Wages in the Soviet Union were supposed to conform to Marx's notion of the lower stage of communist society in which workers would be paid according to their contributions to the social product and on the basis of equal rewards for equal work. Factors taken into account in the assignment of wage levels typically included the arduousness and dangerousness of work, skill levels or necessary qualifications, and the degree of responsibility. Occupations in which women predominated, such as teaching, medicine, infant care, cleaning, and clerical and sales work, invariably were graded below male-dominated occupations.
In early 1918 Lenin advocated the use of piece-work as opposed to time-based wages as an appropriate system to stimulate labor discipline and productivity. He also grudgingly acknowledged the necessity of paying specialists (e.g., managers and engineers) more than ordinary workers. Although these policies were opposed by the Left Communist faction and many rank-and-file Bolsheviks, they were incorporated into the wage scales constructed by respective trade unions. During the years of war communism, labor was in effect an obligatory service to the embattled state, which in turn assumed the responsibility to provide work and at least a caloric minimum in the form of employee rations. Payment in kind was ubiquitous, and no sooner did workers receive their wage than they repaired to the black market to barter it for other goods.
The semblance of a normal monetary system of wages, based on contractual agreements between trade unions and corresponding trusts, developed under the New Economic Policy, and wages rose steadily. By 1927 nominal wages were estimated to be about 11 percent above the 1913 average, and this did not include the socialized wage consisting of free medical care, social insurance, and other welfare provisions. Whereas the First Five-Year Plan envisioned a further increase in nominal wages of 44 percent and real wages of nearly 68 percent—in fact, the standard of living of wage earners plummeted. It is estimated that by 1932 real wages were at about 50 percent of their 1928 level. Moreover, shortages in cooperative stores drove workers to rely on the private market, where prices of agricultural produce were approximately eight times higher than in 1928. The prevailing labor shortage caused employers to resort to various sleights of hand to attract and retain workers. They included paying workers at grades higher than those outlined in wage handbooks, granting special bonuses that amounted to permanent additions to their basic pay, paying for fictitious piece work and defective output, and manipulating the use of the progressive bonus system for overfulfillment of production quotas. Despite their technical illegality, these practices became permanent features of Soviet economic life.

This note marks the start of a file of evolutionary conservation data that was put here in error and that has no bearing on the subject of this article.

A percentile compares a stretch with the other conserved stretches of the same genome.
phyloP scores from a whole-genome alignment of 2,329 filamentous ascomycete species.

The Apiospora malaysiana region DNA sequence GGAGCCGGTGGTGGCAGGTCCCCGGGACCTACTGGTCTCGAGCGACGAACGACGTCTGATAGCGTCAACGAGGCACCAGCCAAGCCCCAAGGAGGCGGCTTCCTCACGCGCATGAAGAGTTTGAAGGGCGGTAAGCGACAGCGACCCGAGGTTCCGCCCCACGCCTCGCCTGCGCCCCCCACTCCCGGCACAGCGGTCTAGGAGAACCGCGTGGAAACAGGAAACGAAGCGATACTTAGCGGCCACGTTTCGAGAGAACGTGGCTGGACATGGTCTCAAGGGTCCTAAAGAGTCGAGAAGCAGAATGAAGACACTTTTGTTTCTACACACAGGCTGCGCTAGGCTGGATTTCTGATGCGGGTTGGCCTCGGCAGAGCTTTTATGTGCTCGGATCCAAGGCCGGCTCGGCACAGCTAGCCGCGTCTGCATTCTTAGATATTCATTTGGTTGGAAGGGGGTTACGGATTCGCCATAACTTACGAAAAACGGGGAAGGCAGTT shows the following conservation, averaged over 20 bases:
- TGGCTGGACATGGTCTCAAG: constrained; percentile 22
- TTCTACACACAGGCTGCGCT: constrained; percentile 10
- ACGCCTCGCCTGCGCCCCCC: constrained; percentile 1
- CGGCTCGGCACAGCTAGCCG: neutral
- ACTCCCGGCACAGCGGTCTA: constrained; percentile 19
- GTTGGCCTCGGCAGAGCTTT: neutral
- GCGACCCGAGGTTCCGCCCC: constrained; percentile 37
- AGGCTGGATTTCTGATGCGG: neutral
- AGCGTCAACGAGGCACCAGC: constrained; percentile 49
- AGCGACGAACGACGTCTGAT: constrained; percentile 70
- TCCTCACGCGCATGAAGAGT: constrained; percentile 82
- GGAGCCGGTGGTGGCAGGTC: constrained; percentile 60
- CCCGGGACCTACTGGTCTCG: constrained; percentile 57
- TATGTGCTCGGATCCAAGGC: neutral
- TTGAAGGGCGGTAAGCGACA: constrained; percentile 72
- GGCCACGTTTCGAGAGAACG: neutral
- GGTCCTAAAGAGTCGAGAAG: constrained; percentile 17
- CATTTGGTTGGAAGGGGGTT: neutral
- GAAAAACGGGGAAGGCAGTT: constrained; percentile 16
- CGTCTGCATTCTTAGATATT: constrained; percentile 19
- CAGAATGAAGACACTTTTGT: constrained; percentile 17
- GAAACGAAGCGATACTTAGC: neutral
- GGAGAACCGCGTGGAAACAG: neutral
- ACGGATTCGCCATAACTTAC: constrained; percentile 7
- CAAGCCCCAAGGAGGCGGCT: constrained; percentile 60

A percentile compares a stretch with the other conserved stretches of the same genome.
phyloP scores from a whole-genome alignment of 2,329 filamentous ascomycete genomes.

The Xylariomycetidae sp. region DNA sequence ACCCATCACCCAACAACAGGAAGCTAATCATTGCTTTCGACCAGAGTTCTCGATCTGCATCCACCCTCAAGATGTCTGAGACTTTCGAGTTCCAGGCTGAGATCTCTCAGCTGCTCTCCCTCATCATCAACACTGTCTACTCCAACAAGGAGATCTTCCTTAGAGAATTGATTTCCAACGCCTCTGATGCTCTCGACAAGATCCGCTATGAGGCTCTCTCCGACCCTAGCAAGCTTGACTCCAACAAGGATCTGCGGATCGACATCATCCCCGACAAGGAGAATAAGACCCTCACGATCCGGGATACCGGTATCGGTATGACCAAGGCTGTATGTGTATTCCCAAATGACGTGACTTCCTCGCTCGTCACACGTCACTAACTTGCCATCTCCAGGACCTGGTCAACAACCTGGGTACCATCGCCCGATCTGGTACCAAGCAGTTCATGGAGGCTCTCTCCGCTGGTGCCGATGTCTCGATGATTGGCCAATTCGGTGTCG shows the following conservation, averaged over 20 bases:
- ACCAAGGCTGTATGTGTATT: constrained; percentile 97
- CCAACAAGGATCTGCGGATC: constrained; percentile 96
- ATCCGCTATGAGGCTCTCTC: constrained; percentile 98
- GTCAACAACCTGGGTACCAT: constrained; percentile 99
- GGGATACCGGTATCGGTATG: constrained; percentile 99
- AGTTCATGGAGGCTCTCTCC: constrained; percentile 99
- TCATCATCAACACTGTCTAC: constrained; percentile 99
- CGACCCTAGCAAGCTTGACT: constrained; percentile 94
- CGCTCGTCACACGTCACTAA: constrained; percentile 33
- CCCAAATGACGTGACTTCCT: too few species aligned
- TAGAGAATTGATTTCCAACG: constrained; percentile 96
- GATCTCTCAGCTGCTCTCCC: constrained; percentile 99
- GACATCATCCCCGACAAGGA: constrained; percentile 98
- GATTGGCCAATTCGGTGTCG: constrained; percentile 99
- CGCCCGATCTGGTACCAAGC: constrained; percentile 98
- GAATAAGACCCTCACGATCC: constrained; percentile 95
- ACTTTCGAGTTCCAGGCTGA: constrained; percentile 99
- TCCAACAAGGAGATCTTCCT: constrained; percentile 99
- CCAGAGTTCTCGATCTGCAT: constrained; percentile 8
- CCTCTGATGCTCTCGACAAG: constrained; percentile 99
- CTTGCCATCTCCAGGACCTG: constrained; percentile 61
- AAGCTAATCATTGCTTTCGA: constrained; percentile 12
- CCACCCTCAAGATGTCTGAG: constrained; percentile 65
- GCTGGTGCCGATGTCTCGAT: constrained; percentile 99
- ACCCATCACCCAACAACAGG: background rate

In 1931 the state introduced a wage-scale reform under the banner of combating petty bourgeois egalitarianism that widened differentials between lower and higher wage-tariff categories. Simultaneously it expanded the use of progressive piece-rates that would rise with the increase of individual workers' actual output. This approach remained in force until the late 1950s when a new wage reform was gradually phased in. It entailed increases in basic wages and production quotas, the reduction in the number of wage scales and the simplification of rates within each scale, the elimination of progressive piece-rates, and a modest shift of pieceworkers to time-based wages. The major objective of the reforms—to create a stable and predictable system of incentives—appears to have failed largely because of the uncertainties and irregularities of supplies and managerial collusion with workers in compensating for them. Hence the Brezhnev-era aphorism, "They pretend to pay us, and we pretend to work."
See also: economic growth, soviet; monetary overhang; war communism
Filtzer, Donald. (1986). Soviet Workers and Stalinist Industrialization: The Formation of Modern Soviet Production Relations, 1928–1941. Armonk, NY: M. E. Sharpe.
Filtzer, Donald. (1992). Soviet Workers and De-Stalinization: The Consolidation of the Modern System of Soviet Production Relations, 1953–1964. Cambridge, UK: Cambridge University Press.
Lewis H. Siegelbaum